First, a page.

It has been ten years since this wild experiment called Victory Garden Initiative began with a small group of friends wanting to help people grow their own food in the city. Since that time we have built thousands of gardens, created a thriving community farm, and educated hundreds of children and adults about the value of growing our own food right here in the city. We have purchased land, an incredible historic building, and have received the funding needed to revitalize the building and create a community kitchen. These are not small accomplishments. Because of our work, yours and mine, we have changed the conversation about food in Milwaukee.
Serving as the leader of this now flourishing organization has truly been the privilege and passion of my life. With the support of our volunteers, donors, and team members we have accomplished everything that I envisioned we could and so much more. Victory Garden Initiative is uniquely positioned to thrive even more in the coming years.
After a transformative sabbatical and some soul searching, I have come to know that it is time for new leadership to dream a big vision and drive towards new goals. With that, I will be resigning my position as Executive Director at Victory Garden Initiative as of June 30th, 2019.
Since Victory Garden Initiative’s inception more than ten years ago, connections have been made – strangers have become friends and friends have become family – all because we share these fundamental beliefs about equity, food access, sustainability and community. We share common values that forever bind us in our commitment to this community and the world. My hope is that you remain committed to this mission long after my departure, as I know I will. We are blessed to have a dream team in place for the smoothest transition I could imagine! Christine Kuhn, our farmer and educator who has been teaching, farming, and winning grants for the past year and a half will be stepping in as Co-Director, accompanied by seasoned Co-Director Ann Brummitt (formerly of Milwaukee Water Commons). Susie Ralston, our long time board president, will remain at the helm.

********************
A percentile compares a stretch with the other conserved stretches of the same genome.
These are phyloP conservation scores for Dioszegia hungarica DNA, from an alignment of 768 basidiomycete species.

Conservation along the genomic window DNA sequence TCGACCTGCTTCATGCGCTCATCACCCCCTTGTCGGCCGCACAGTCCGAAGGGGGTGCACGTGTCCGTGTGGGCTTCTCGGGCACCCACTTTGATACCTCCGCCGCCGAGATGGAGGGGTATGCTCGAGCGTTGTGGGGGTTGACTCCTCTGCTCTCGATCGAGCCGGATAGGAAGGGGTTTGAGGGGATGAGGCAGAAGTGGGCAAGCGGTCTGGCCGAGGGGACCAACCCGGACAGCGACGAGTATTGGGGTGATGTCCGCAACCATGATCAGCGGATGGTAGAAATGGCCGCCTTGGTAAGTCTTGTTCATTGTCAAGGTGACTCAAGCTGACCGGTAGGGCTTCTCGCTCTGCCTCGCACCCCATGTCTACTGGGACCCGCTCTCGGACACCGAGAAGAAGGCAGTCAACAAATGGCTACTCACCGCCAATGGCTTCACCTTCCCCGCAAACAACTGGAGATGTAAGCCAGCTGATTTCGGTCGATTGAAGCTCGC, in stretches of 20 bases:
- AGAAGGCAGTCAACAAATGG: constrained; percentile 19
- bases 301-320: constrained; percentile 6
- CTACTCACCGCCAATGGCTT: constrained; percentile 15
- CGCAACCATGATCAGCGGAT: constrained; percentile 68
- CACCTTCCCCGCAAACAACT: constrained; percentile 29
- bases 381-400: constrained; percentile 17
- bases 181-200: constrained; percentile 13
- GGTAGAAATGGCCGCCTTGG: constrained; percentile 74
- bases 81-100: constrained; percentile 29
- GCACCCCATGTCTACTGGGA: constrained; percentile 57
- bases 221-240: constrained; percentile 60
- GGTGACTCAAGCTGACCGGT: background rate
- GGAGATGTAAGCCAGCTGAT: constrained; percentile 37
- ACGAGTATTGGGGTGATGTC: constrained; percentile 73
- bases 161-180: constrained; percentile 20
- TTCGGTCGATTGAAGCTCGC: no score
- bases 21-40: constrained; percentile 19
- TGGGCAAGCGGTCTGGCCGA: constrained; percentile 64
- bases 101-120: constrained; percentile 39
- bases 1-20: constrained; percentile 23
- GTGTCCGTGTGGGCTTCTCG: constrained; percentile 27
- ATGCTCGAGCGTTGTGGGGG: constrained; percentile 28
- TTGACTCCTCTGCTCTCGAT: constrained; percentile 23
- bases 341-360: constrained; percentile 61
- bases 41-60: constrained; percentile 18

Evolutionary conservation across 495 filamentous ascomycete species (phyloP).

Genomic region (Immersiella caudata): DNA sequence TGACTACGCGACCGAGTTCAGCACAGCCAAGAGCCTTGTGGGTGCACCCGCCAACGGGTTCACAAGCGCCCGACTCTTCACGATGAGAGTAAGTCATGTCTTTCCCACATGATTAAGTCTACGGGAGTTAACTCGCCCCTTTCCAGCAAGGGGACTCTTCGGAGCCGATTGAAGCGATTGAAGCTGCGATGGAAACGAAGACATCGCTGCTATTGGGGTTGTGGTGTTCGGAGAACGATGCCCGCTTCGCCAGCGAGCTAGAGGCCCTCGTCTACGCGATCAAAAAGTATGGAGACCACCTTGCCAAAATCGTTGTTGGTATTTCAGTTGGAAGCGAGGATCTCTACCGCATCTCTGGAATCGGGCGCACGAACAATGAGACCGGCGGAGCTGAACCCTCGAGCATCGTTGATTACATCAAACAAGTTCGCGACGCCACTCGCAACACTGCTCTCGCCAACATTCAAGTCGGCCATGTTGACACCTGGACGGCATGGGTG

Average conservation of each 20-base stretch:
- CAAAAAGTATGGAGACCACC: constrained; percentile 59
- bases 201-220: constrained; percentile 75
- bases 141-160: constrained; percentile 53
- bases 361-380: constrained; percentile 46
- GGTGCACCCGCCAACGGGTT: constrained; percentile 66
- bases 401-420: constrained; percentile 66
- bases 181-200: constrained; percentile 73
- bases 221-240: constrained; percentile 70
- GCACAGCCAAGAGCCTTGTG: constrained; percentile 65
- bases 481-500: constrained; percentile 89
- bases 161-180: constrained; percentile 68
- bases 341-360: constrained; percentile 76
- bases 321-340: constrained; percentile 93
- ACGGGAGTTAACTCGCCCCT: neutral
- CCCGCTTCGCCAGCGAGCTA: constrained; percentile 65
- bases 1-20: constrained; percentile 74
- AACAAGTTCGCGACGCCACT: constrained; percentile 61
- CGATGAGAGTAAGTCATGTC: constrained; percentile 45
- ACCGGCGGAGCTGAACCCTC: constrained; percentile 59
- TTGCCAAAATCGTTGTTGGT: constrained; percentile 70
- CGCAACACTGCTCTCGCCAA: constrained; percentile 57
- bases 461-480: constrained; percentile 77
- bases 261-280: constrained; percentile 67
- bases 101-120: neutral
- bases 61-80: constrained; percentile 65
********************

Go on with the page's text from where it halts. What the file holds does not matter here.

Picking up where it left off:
You will find me doing excessive amounts of yoga, spending time with my kids in the water this summer and taking some time to understand what I will do next. I hope you will all keep in touch.
I will leave you with one of my all time favorite quotes; one that I have shared with you before and one that resonates still, after these ten years.
“To live in this world you must be able to do three things:to love what is mortal; to hold it against your bones knowingyour own life depends on it; and, when the time comes to let it go,to let it go” Mary Oliver Letting go,~gretchen
The Good Earth, by Pearl H. Buck, has been on my reading list since Ms. McCormick’s American literature class in the 9th grade. Lucky for me, I found the novel in a ‘little free library’ while walking to a meeting recently. Spellbound, I read as the Wang Lung family went through a generation of crises that always resolved when Lung went back to the land. Wang Lung shaped his family from the earth – the money, the character, the values, and quite figuratively, the meat on their bones moved from the land, through his hands, and into the family around him. The land, always the saving grace of the family, until the bittersweet end when his son’s forsake the land, leaving us to assume that tragedy will befall them. It is the story of place-making’s inextricable enmeshment with people, land, culture and evolution.
Almost 50 years ago, my parents bought a house with land, where they raised their children, grew veggies, worked, harvested firewood, celebrated, and forest-gardened; slowly guiding the land and the family in a direction. Now they raise grandchildren there on holidays, and extended visits. Together we tend the land, harvest berries, chop wood. They calm the children, with their elder demand for quietude and order, while simultaneously teaching them something that is increasingly rare – having a deep connection to a piece of land is the center of a family.
Here we are now together, you and I and the entire VGI community, in this urban land, long ago developed from subsistence farming, to factory working, to service industry jobs. The land reminds us that we too have forsaken her, as she brings forth 1,000 year storms, diseases of excess, and crises of the spirit.
As Victory Garden Initiative heads towards accomplishing the vision for our new FarmHouse and the Victory Garden Urban Farm, I hold these stories of the land, and many, many others that I have heard through the years, in the light. This farm, now abundant and lush, needs you more than ever.
I wonder who will come make this land their own? Which families will tell stories of the farm they cared for as children? Who will understand that everything begins with the earth, and moves through our fingertips, into our psyche, through our bodies, shaping our muscles, our self-perception, our values, our culture? Who will walk here to gather ripe tomatoes for dinner tonight? Who will use the cabbage to make the slaw that their grandmother’s grandmother made? Who will tell the stories of land to their grandchildren?
It is you and I. Together with the growing Victory Garden community, and with a stirring of truth stirring in your being, waiting to bring to the forefront of your mind the call of this land and this culture that we shape together. The earth calls to you through this work that we do, and this mission, that is our very evolution.
Join us soon, for upcoming place-making activities, celebrations, and invitations to tend this good earth. Come make this place with us, especially, on September 15th, for our annual FarmRaiser, where fun, food, friends, and mission come together for a charming day at The Farm.